A hundred tons a week of glass suddenly can not be recycled, heads towards the trash heap instead.
It’s a problem Always Investigating uncovered. HON2 learned recycling other containers could also be facing a similar fate. So what’s the solution?
Recyclers can’t afford the cost of recycling glass without the city and state chipping in to help, and those funds have run just too low.
But the cost of recycling anything is getting tougher to cover because it has to be shipped away.
A new on-island manufacturing plant could change all that for the better.
You’ve bought it. You’ve downed it. Now you toss it, hopefully in a recycling bin.
But what happens next isn’t as simple as it seems.
About 250 million out of the 350 million plastic bottles used in Hawaii every year end up at a recycling center — a conduit to places on the Mainland or in Asia that can turn it into something else again. Recyclers front that cost before getting any cost offset from the state. And just like the low reimbursement rates coupled with soaring shipping costs crippled glass recycling, even lighter products like plastic are feeling the shipping-cost pinch.
“I look out there and I see bundles of PET (Polyethylene Terephthalate) plastic bottles, and I’ve seen them sit there as long as 6-8 months at a time, so they’re not being moved because of the cost structure of moving the products out,” Pacific Allied Products, President Bernie Coleman said.
That gave this Kapolei bottle maker an idea — what if those old containers could become new again right here, without going thousands of miles away just to come right back as your favorite drinkholder?
KHON2 walked through every step as bottles were born and filled at a plant where they hope to add yet another 10 million dollar machine.
They want to clean and chop old bottles plastic into beads just like resin beads. That’s the beginning of the forms that get blown up into the bottles that get filled up to quench your thirst.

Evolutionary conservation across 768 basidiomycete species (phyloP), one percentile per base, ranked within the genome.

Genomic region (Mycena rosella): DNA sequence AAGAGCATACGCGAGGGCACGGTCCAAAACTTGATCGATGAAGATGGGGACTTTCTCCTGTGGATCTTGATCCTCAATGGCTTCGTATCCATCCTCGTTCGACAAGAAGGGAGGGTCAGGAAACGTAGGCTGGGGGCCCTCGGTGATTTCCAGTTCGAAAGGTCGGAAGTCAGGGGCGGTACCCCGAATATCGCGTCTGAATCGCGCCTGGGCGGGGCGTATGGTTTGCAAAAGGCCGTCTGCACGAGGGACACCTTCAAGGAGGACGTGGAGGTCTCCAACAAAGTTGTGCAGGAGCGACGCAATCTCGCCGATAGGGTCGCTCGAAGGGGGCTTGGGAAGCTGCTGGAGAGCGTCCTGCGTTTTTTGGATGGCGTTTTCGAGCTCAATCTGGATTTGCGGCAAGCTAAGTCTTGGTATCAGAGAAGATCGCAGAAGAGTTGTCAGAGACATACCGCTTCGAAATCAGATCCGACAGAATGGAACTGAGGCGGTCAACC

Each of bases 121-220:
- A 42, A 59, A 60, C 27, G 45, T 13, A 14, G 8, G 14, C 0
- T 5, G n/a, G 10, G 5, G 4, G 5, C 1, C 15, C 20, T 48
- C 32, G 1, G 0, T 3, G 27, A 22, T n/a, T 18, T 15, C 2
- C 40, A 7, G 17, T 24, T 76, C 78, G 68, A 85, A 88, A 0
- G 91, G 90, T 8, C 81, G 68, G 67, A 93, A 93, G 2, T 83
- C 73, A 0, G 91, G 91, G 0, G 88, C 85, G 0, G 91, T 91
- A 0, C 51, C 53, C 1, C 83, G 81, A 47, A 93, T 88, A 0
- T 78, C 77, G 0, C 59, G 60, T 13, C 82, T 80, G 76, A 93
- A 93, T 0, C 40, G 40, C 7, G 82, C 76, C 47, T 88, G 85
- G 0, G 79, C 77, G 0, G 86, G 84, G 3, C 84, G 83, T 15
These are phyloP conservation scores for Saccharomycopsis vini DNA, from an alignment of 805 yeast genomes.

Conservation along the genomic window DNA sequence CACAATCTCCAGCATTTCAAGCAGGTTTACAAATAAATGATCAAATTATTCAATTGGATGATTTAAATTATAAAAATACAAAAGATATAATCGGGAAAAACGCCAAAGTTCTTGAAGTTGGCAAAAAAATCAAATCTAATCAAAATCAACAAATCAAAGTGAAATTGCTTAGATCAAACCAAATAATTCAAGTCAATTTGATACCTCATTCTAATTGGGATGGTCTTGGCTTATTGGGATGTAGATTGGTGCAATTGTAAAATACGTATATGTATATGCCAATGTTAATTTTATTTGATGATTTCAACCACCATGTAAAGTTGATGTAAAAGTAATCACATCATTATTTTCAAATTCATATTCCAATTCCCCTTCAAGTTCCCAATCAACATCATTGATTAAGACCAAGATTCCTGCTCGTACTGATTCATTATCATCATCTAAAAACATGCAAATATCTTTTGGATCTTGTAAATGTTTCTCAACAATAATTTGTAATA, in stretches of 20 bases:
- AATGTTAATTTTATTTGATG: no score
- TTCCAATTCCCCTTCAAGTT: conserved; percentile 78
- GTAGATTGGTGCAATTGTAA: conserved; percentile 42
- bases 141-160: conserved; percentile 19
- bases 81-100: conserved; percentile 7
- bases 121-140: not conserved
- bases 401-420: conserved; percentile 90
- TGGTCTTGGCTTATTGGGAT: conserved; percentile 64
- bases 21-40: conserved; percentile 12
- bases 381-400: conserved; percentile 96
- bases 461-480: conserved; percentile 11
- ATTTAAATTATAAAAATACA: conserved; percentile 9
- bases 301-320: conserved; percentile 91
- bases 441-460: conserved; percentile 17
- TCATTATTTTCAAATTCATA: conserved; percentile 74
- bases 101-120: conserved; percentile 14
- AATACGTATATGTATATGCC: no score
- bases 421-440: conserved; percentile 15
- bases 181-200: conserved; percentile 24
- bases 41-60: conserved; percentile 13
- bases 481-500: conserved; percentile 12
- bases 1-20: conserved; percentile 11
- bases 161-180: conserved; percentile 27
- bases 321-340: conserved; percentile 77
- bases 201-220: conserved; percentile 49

“It would be great to have a complete closed loop system, you process the bottles, you fill them with water, you send them out, they come back you process them again — doesn’t go into the waste stream, doesn’t go into the landfill,” said Coleman
He’s been working with the state and bottle redemption centers on just how to go about it.
“The state controls who get the recycled product, and we’d have to work with these recycle locations to get the feedstock, to make sure we can get enough of the product to actually set up the manufacturing facility,” said Coleman.
We checked with the state on what hoops would have to be jumped through..
“I don’t believe they’re required to have an air permit, obviously they’ll be required to have a solid waste permit because they’ll be collecting baled containers of plastic and it’s going to be stored somewhere, so we want to make sure they’re properly stored,” State Department of Health Chief, Solid and Hazardous Waster Branch Steven Chang said.
Redemption centers would be able to cash in faster by selling him the bottles instead of the far-away recyclers, submit for their state subsidies sooner, and skip the shipping costs
“Does anybody lose in this scenario?” asked KHON
“The people who ship bottled water to Hawaii probably that would be the main issue because this would create the opportunity where we can produce the bottles locally, we can bottle the water locally as opposed to importing bottled water from California or New York or wherever they come from,” answered Chang.
Meanwhile the state is also taking proposals for another few weeks on studying what to do with glass containers — still having to be mostly thrown away and not recycled on Oahu until the fund is replenished to subsidize the cost.